B.J. Fogg on Behavior Design (3): Clarify Aspirations, Outcomes and Behaviors

You can sum up whole shelves full of self-help books in one sentence: If you want to be happy, then set goals and achieve them.

I’ve already posted about the flaws in this approach. Reading Tiny Habits by B.J. Fogg reinforces my thinking.

Goal is a hopelessly ambiguous term, says B.J. It can refer to:

  • Aspirations — abstract and enduring motivations such as I want to succeed in school.
  • Outcomes — specific results, such as I want an A in this course.
  • Behaviors — which can happen daily (habits) or occur less often.

These are different things. And if we forget this, our attempts to change behavior can fail.

B.J. does not talk about goals. Instead, he urges us to start with aspirations and outcomes. Then we can design specific behaviors to align with them.

Recognizing aspirations, outcomes and behaviors

Examples of aspirations include:

  • Reducing stress
  • Staying productive
  • Losing weight
  • Starting a business
  • Saving for retirement

Note that these are abstract ideas. Wanting to reduce stress is fine, but what’s your next action? What will you actually do?

Outcomes are more concrete — for example:

  • Finish a book manuscript
  • Launch a personal website this month
  • Lose 15 pounds this year

Even so, these still don’t specify concrete behaviors.

A behavior is something you can do right now. You can’t lose 15 pounds right now. But you can:

  • Add one new fruit or vegetable to your grocery list.
  • Do two pushups after you start the shower.
  • Take one high-fat or high-carb food from your refrigerator and throw it away.

Knowing what you truly want in the long-term

To clarify aspirations and outcomes, we draw on a core skill in behavior change: self-insight. This means going beyond what you feel obligated to do — and random advice from online sources or friends about what you should do.

B.J. recommends designing habits that align the kind of person that you wish to become — for example, the kind of person who exercises, eats well, or (fill in the blank with your own aspirations). As you change habits, your identity will shift.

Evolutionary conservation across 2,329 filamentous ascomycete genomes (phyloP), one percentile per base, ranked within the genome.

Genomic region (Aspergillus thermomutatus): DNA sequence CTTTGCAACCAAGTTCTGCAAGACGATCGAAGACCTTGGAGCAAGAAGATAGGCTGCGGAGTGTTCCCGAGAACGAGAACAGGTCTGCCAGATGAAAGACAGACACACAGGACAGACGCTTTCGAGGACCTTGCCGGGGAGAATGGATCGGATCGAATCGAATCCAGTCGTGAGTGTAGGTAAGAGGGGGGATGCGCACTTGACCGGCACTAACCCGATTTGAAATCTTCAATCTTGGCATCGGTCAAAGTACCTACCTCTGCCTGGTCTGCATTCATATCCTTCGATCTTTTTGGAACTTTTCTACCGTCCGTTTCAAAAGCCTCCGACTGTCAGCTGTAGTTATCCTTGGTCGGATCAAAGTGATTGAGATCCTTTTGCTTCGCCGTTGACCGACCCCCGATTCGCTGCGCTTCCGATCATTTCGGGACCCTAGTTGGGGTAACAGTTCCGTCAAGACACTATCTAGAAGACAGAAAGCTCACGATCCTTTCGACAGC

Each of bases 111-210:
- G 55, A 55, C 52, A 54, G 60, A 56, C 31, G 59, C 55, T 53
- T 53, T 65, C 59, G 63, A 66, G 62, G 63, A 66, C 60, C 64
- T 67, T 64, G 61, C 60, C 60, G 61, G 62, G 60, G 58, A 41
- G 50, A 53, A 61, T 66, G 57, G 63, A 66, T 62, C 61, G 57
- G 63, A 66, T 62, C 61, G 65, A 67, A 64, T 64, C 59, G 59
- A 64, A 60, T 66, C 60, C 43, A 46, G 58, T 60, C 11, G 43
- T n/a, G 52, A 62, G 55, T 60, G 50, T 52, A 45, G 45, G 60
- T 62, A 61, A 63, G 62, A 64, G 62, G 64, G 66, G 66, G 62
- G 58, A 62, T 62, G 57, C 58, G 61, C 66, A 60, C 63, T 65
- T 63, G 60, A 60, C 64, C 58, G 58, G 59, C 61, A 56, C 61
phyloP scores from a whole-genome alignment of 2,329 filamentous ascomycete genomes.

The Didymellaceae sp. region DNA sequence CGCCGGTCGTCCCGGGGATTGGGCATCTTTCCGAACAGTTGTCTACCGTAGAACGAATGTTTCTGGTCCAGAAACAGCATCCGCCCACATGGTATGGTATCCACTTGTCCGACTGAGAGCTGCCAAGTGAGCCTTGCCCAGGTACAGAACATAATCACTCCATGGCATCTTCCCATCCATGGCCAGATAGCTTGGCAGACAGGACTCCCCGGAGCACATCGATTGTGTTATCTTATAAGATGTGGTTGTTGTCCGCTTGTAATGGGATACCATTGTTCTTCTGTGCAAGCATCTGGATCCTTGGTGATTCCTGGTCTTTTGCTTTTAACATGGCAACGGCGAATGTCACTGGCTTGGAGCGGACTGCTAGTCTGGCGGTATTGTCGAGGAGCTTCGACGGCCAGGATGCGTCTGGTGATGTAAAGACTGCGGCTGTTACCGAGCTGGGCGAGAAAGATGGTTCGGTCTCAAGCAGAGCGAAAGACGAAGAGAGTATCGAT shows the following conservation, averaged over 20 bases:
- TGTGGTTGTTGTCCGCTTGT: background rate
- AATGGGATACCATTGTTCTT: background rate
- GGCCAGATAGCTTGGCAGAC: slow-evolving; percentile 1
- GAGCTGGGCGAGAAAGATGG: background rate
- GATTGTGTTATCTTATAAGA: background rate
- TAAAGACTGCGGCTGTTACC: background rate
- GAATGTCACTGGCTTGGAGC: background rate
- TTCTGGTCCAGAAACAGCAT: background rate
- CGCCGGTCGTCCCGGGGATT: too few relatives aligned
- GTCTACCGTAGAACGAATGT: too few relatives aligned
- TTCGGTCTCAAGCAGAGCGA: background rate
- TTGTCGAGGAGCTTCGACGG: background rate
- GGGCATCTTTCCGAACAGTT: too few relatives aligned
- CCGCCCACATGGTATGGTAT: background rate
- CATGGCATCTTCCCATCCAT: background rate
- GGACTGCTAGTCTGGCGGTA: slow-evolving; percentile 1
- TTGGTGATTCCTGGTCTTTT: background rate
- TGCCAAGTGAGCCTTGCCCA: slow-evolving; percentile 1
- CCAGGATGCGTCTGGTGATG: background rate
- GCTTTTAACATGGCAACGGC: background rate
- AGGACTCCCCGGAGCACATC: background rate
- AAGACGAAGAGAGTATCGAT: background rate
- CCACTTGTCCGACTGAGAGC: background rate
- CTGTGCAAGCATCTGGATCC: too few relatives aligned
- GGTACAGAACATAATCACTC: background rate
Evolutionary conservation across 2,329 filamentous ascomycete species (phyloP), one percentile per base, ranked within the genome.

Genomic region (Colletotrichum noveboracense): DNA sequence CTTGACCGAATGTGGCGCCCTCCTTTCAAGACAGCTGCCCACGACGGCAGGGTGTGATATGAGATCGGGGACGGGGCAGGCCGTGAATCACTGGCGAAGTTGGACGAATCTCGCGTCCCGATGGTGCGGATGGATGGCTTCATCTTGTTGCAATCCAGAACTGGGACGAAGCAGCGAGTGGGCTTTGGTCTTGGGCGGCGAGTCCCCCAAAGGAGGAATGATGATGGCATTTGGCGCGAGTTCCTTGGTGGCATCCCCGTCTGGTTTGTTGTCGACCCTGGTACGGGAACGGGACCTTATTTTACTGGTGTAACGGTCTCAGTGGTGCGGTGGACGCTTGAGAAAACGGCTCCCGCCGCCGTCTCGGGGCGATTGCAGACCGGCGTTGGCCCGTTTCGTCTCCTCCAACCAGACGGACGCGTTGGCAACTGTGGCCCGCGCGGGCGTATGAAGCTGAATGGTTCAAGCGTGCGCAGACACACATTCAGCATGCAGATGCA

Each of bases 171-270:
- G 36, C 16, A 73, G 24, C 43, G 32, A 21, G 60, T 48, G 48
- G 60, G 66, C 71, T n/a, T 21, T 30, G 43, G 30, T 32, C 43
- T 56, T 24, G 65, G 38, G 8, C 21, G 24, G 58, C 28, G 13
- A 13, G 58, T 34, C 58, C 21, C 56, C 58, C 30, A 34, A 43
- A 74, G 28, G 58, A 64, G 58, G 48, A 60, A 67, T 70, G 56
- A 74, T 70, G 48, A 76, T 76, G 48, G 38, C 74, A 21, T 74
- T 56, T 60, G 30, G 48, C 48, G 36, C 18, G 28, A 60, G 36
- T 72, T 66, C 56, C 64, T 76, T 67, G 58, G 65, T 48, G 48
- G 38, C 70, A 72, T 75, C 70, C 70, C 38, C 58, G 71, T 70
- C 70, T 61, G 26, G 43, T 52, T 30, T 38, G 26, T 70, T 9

In addition, be patient. Our culture is based on instant gratification. Incremental transformation through habit change is not glamorous, but it works.

Matching aspirations with specific behaviors

Another core skill is behavior crafting. When considering any new habit, ask whether the behavior will help you:

  • do what you already want to do
  • feel successful.

If the answer to either question is No, then keep thinking.

More specifically, behavior crafting involves:

  • Choosing habits that align with your aspirations
  • Choosing how many new habits to adopt at one time — and when to add more
  • Staying flexible about which habits you choose and going for variety
  • Making habits easy to do

B.J. suggests a two-step process for behavior crafting.

First, brainstorm a list of behaviors that align with with an aspiration. B.J refers to this list as a swarm of Bs (behaviors). For this step, be imaginative. Wave a mental magic wand and assume for the moment that you can do any behavior that matches your aspiration.

Also be thorough. On your list, include one-time behaviors, habits to start, and habits to stop.

Second, refine your brainstormed list. Look for golden behaviors. These are behaviors that:

  • You want to do
  • You can do — even when you don’t feel motivated
  • Make a positive impact on your life

Here we transition to another skill in behavior design — start tiny, the subject of my next post.